Wang Zhihong on paper
Since 2011, De Monsterkamer interviews designers about paper. What is their favourite paper, what are their sources of inspiration and how do they see the future of paper? The questions are always the same, the answers are surprising.
What is your favorite paper, why?
I prefer a variety of textured but plain colored papers to replace the base color of the print. In general, I prefer papers that do not have overly strong feelings and directional textures. Those with strong characteristics would be inappropriate cause they will leave too vivid a memory. Unless they match the content of the project very well.
Could you give an example of a design you created where paper played a special or crucial role?
In the cover design of Motojirō Kajii’s Lemon, I wanted to reflect the everyday experience of people. Lemon is a crop that needs to be packaged and transported to a place where it can reach the consumer. In the process of purchasing, people leave an impression of all the things around them that they can see, such as the cartons that are used for transporting, the labels on the cartons, etc. The design of Lemon is intended to capture these feelings, and even if a lemon does not actually appear on the cover, the reader can still associate it with the experience and I achieve my desired effect. I used kraftpaper duple paper from Takeo Co., Ltd. The two sides of this paper show different colors, one side is white with gray and noise, and the other side is kraft paper, which resembles a common carton texture, so the paper plays a key role in this design instead of simply carrying the ink.
How important is the choice of paper in your design work? Do you spend a lot of time picking the paper?
The choice of paper is critical, and it must be shaped together with the design content. Because I am constantly faced with paper selection and know the products of the various paper trading companies in Taiwan, I am able to quickly pinpoint the approximate direction of my choices in general. There are a few special themes or design needs that may take more time, and sometimes I need to contact foreign paper suppliers or ask them to coordinate the paper.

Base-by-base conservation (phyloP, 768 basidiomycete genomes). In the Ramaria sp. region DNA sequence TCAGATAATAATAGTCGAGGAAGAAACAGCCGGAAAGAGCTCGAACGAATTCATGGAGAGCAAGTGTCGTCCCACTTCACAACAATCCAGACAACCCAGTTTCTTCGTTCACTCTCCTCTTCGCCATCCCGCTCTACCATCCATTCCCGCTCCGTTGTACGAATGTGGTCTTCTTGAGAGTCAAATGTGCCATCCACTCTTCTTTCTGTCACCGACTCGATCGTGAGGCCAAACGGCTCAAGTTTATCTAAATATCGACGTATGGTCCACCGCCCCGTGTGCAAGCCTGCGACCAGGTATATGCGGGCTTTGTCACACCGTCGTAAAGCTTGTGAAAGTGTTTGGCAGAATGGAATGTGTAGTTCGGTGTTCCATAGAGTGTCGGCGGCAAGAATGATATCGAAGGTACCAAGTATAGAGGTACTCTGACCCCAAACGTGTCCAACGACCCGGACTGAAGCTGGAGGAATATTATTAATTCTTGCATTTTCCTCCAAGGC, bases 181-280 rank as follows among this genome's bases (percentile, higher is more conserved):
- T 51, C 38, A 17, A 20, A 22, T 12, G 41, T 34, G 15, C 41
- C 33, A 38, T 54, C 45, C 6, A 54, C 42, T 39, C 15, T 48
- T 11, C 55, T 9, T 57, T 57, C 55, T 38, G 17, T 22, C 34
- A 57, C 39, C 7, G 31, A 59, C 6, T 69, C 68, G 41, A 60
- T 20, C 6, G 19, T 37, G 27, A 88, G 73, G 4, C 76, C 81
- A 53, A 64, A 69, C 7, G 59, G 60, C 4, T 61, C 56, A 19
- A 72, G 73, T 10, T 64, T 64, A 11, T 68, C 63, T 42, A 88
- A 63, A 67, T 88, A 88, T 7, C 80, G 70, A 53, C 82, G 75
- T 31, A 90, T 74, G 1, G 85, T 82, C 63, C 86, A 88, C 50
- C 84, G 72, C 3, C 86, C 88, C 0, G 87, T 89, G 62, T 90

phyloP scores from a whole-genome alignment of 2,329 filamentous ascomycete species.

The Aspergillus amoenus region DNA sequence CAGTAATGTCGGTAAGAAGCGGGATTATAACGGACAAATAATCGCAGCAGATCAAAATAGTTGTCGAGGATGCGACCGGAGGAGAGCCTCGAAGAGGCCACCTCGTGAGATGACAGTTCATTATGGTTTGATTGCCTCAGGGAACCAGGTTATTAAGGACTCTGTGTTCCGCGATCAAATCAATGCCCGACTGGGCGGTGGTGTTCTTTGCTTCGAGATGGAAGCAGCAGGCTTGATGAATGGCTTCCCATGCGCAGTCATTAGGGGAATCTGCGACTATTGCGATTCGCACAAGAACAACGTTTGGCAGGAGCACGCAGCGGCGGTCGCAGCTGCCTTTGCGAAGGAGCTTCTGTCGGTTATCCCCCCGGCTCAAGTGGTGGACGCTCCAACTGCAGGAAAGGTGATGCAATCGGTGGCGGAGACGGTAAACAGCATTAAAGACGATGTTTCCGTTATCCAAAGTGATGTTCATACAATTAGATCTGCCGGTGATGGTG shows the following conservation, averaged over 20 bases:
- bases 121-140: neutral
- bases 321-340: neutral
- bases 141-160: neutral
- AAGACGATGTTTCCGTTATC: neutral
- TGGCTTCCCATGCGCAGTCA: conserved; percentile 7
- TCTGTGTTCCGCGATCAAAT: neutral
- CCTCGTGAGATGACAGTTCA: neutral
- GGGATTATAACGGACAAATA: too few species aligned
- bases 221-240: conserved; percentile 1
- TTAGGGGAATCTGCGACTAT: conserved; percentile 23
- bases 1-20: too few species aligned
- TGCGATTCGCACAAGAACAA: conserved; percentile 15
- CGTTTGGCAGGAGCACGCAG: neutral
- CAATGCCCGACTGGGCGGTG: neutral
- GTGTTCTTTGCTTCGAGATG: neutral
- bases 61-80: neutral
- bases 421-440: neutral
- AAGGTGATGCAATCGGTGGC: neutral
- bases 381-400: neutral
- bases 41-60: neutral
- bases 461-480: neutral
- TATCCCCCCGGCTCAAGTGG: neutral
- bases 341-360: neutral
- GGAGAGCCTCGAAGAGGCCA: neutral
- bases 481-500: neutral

Can you point out work by another designer that you appreciate when it comes to the paper choice?
Project Japan: Metabolism Talks… designed by Irma Boom. The cover of this book is made of gray cardboard with industrial paper characteristics, which is slightly rough in texture and probably contains recycled material. The thin paper for the interior has a grayish tint and a flat luster. The characteristics of both papers are similar, and I guess that these papers are not too expensive. They are a good choice for interpreting the Japanese Metabolism architectural movement of the 1960s. The content is meaningful, the editorial design is excellent, and the choice of paper is appropriate, which I think makes the physical book a fascinating read.
Do you think there are any gaps in the current paper market for designers?
Because Taiwan does not have a large market, the country has been mainly importing papers. In addition to Europe, paper from Japan such as Takeo has been used more and more frequently in the last decade, so the variety of choices may not be thatsmall compared to China, Korea, or Southeast Asia. But for designers, there can never be a day when there is no gap, and they always want to see more kinds of paper.
What is your biggest frustration when it comes to paper?
Although there are many types of paper imported to Taiwan, there are only a limited number of papers that are really liked and can be used time and time again. Due to the size of the Taiwan market, the new papers are not imported quickly enough, and inventory problems can obstruct the subsequent use. In many cases, we can’t afford to stop the project for the long time it takes to import paper, so this is the most inconvenient part for designers.
Do you find it easy/difficult to find information about paper, to get paper samples and/or collections?
This isn’t difficult for me, as many paper companies were willing to provide us with samples in the first instance, including Takeo in Japan. When we have worked on projects in China and the UK, Takeo has provided us with cross-country information to assist us. Both parties are able to communicate with each other immediately, without having to go through a domestic paper trading company.
How do you see the future of paper?
Because of my frequent contact with publications, I often see the future of paper in the form of books. It’s true that the market for physical books is shrinking, but we continue to offer good quality publications, and the choice of paper in particular highlights that attitude, as we believe it is the basis for good quality. And whatever the future of paper, I think it’s important to value the opportunities and resources that are available to use it, especially in these changing times.
Interview by De Monsterkamer with Wang Zhihong